Popular Woodworking 2005-11 № 151, страница 75
Varnish is a difficult finish to apply with near-perfect results because it cures slowly and is relatively viscous. The slow curing creates time for dust to settle and become embedded, and for runs to develop. The thickness makes brush marks likely and increases the possibility of bubbles curing in the finish.
to apply wiping varnish. I will also explain how wiping varnish differs from oil, and mixtures of oil and varnish. (See "Testing for Oil: Does It Get Hard?" on page 74.)
What is Varnish?
Varnish is a very common finish that is appreciated for its terrific moisture, scratch, heat and solvent resistance. No matter how new you are to woodworking, you have probably used some type of varnish or oil-based paint, which is varnish with pigment added.
One way to identify varnish is by the thinner and clean-up solvent listed on the container. This is mineral spirits, which is usually identified by its more all-inclusive name, "petroleum distillate." The only other finishes that thin and clean up with mineral spirits are oil, blends of oil and varnish, and wax. None of these finishes cure hard, so they can't be built-up thick on the wood like varnish can.
All types of varnish are made by cooking an oil with a resin. (This is done in controlled conditions; you shouldn't try it yourself because of the fire hazard.) The oil, which is usually linseed oil, tung oil or modified soybean (soya) oil, makes it possible for the finish to
cure in contact with the oxygen in air. The resin, which is usually alkyd or polyurethane, provides the hardness in the finish.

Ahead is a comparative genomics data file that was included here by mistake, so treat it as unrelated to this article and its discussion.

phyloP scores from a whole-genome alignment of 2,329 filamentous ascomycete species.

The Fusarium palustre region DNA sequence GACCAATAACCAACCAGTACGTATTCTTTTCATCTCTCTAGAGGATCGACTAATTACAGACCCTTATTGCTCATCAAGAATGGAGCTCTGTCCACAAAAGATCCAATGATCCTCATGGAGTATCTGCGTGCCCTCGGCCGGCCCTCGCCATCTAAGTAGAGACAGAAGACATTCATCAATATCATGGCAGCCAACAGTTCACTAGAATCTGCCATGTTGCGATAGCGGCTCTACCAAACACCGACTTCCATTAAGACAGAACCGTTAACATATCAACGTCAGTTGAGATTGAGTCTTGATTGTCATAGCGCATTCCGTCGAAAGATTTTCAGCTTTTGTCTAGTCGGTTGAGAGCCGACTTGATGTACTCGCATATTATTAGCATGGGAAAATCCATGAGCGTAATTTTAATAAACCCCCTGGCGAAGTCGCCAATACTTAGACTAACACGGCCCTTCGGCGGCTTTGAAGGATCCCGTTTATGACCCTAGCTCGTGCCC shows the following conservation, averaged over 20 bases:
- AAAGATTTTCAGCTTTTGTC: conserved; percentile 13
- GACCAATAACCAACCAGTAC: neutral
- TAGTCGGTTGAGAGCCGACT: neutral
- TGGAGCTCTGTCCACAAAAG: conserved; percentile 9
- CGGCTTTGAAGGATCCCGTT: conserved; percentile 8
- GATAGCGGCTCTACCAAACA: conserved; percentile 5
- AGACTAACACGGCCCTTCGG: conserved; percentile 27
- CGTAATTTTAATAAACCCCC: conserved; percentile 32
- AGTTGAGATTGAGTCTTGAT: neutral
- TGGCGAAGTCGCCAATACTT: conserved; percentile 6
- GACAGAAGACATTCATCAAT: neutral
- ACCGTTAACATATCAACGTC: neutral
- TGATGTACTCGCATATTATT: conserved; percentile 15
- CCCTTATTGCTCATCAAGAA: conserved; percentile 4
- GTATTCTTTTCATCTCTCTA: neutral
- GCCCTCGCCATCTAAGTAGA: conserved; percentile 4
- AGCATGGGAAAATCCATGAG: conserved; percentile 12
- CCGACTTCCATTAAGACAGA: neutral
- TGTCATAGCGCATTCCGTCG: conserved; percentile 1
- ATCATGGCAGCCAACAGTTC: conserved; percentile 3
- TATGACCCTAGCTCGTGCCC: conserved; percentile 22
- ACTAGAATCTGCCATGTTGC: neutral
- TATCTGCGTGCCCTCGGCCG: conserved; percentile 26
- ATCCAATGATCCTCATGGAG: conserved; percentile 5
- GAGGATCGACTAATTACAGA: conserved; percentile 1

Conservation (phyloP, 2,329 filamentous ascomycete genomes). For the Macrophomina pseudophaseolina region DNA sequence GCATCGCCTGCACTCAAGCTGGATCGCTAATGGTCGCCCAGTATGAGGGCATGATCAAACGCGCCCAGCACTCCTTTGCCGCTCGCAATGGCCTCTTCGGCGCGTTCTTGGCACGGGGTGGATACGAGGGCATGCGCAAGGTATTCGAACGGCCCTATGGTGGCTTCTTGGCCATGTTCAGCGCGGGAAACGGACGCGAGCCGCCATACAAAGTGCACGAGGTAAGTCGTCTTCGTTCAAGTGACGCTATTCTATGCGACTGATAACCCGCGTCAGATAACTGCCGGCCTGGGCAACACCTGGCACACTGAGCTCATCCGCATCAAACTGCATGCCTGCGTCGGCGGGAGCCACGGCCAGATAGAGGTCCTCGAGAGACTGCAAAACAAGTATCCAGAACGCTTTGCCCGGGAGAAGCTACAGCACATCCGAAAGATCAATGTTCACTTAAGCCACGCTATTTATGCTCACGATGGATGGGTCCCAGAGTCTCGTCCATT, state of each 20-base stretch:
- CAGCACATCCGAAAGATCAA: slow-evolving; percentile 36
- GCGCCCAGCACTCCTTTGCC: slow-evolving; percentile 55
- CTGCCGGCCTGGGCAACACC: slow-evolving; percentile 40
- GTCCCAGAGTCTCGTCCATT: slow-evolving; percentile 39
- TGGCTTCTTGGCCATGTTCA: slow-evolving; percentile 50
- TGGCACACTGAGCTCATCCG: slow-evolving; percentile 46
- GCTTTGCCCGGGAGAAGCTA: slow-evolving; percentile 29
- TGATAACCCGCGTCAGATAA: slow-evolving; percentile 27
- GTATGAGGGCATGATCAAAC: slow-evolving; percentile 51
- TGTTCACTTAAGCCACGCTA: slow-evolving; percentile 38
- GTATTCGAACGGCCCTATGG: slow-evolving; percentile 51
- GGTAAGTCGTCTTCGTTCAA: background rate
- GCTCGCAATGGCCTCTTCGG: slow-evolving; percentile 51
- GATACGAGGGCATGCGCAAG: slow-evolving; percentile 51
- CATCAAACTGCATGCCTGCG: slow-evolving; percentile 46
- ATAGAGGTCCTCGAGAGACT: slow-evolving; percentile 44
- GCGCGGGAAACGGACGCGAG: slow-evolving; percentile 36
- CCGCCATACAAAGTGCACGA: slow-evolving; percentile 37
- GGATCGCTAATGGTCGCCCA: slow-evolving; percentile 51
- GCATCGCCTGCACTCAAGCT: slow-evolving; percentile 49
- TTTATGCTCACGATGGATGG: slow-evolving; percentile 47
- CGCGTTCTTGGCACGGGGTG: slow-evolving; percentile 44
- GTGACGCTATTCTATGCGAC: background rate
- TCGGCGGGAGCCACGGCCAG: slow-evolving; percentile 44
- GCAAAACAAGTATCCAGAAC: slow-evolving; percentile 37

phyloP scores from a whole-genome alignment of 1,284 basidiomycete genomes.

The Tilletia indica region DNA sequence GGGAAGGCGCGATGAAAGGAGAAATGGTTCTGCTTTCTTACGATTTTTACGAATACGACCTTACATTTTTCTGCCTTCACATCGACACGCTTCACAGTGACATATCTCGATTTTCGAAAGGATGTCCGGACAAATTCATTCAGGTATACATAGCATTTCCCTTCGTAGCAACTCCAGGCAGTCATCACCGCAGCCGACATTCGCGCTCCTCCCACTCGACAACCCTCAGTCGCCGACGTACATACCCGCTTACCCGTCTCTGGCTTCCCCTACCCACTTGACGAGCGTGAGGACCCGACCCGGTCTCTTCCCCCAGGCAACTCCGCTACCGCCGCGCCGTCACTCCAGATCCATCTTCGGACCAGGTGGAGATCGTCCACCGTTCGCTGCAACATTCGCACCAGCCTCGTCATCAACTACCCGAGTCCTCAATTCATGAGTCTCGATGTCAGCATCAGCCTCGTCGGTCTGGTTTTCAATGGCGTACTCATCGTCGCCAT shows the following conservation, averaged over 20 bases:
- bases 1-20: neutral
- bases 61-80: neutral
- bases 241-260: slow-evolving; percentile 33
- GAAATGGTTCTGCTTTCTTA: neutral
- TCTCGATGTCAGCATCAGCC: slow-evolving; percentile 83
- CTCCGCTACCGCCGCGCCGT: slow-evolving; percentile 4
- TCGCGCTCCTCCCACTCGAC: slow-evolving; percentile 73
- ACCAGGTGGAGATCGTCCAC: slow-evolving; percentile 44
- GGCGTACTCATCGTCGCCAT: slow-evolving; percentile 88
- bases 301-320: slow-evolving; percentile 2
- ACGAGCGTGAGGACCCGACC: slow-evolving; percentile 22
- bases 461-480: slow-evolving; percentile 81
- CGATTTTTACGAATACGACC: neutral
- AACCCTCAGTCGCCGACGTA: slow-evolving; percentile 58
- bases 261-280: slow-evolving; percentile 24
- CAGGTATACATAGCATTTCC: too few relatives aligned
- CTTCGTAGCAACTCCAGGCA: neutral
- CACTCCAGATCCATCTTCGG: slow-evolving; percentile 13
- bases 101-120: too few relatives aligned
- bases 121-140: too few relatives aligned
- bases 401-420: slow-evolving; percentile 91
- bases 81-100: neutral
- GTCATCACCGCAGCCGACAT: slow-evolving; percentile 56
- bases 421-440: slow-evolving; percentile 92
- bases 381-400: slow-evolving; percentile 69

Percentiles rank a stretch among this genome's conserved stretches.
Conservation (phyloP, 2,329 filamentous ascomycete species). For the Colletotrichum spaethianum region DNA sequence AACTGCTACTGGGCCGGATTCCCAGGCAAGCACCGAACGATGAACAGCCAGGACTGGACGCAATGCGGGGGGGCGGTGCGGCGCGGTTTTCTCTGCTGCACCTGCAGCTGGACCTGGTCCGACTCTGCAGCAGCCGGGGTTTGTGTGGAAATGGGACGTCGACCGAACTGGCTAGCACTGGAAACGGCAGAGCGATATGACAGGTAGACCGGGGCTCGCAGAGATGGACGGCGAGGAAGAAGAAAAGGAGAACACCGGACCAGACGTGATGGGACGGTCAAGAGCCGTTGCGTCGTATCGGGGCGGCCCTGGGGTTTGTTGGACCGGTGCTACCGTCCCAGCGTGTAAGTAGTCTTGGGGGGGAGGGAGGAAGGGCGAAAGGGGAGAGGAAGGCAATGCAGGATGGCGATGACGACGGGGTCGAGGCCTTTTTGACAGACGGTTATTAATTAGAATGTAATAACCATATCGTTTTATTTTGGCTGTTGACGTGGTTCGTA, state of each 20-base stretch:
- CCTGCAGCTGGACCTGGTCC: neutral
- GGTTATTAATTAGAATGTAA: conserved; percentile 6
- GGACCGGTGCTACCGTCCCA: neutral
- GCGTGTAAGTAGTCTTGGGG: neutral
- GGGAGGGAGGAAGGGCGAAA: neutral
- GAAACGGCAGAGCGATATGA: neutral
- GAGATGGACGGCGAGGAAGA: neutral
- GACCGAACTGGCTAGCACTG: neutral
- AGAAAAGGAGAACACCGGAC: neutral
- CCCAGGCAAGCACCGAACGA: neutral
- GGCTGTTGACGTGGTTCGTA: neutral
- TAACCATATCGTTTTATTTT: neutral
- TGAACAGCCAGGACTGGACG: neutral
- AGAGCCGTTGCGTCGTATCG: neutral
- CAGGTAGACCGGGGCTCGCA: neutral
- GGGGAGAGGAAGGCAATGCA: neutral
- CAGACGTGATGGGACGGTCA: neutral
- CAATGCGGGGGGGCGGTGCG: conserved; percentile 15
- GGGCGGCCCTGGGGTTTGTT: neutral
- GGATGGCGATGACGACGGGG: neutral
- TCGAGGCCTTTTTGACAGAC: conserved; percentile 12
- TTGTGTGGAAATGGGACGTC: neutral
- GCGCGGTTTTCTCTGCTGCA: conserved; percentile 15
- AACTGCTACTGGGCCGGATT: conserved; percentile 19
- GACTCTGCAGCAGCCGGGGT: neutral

The most popular type of clear varnish is polyurethane varnish. It is the most protective and durable of the varnishes. That is, it is the
most resistant to moisture penetration, and it is the most resistant to being damaged itself by coarse objects, heat or solvents.
Spar or "marine" varnish is also widely available. Its unique quality is increased flexibility created in the manufacturing process by including a higher ratio of oil to resin. Spar varnishes are meant to withstand the greater shrinking and swelling of wood placed outdoors. Sometimes this varnish contains UV absorbers to resist damage from sunlight.
If the varnish is not labeled "polyurethane" or "spar," it is probably alkyd varnish. Alkyd is the workhorse of the varnish resins. Almost all varnishes contain some alkyd, including poly-urethane varnish. Oil paints are almost always made with alkyd resin and are often simply called "alkyd paint."
These are the common types of varnish on the market. You can thin any of them with as much mineral spirits as you want. The more mineral spirits you add, the less "solids" the varnish contains and the thinner each layer of finish will be on the wood. (In some parts of the country it is illegal to thin varnish because of VOC laws, and some brands of varnish reflect this by telling you not to thin their varnish; but you can't harm any varnish by thinning it.)
No finish is perfect in every way, and varnish is no exception. Varnish has two critical flaws: It cures slowly, and it has a fairly thick or viscous consistency.
The slow curing gives dust a lot of time to settle and become stuck, and runs and sags have a lot of time to develop on vertical surfaces.
The thickness is responsible for brush marks and bubbles curing in the finish because it doesn't flatten out well and bubbles don't pop out easily.
To tell if a finish that thins with mineral spirits and is sold as oil or labeled with some uninfor-mative name is wiping varnish, put a puddle on top of the can and let it cure. If it cures hard and smooth within a day or two, it is wiping varnish. If it takes a lot longer and finally cures soft and wrinkled, it is oil or a mixture of oil and varnish.
Each of these finishes is a type of varnish. You can thin any one of them with mineral spirits to make a wiping varnish. The wiping varnish will have the characteristics of the varnish you use.
Popular Woodworking November 2005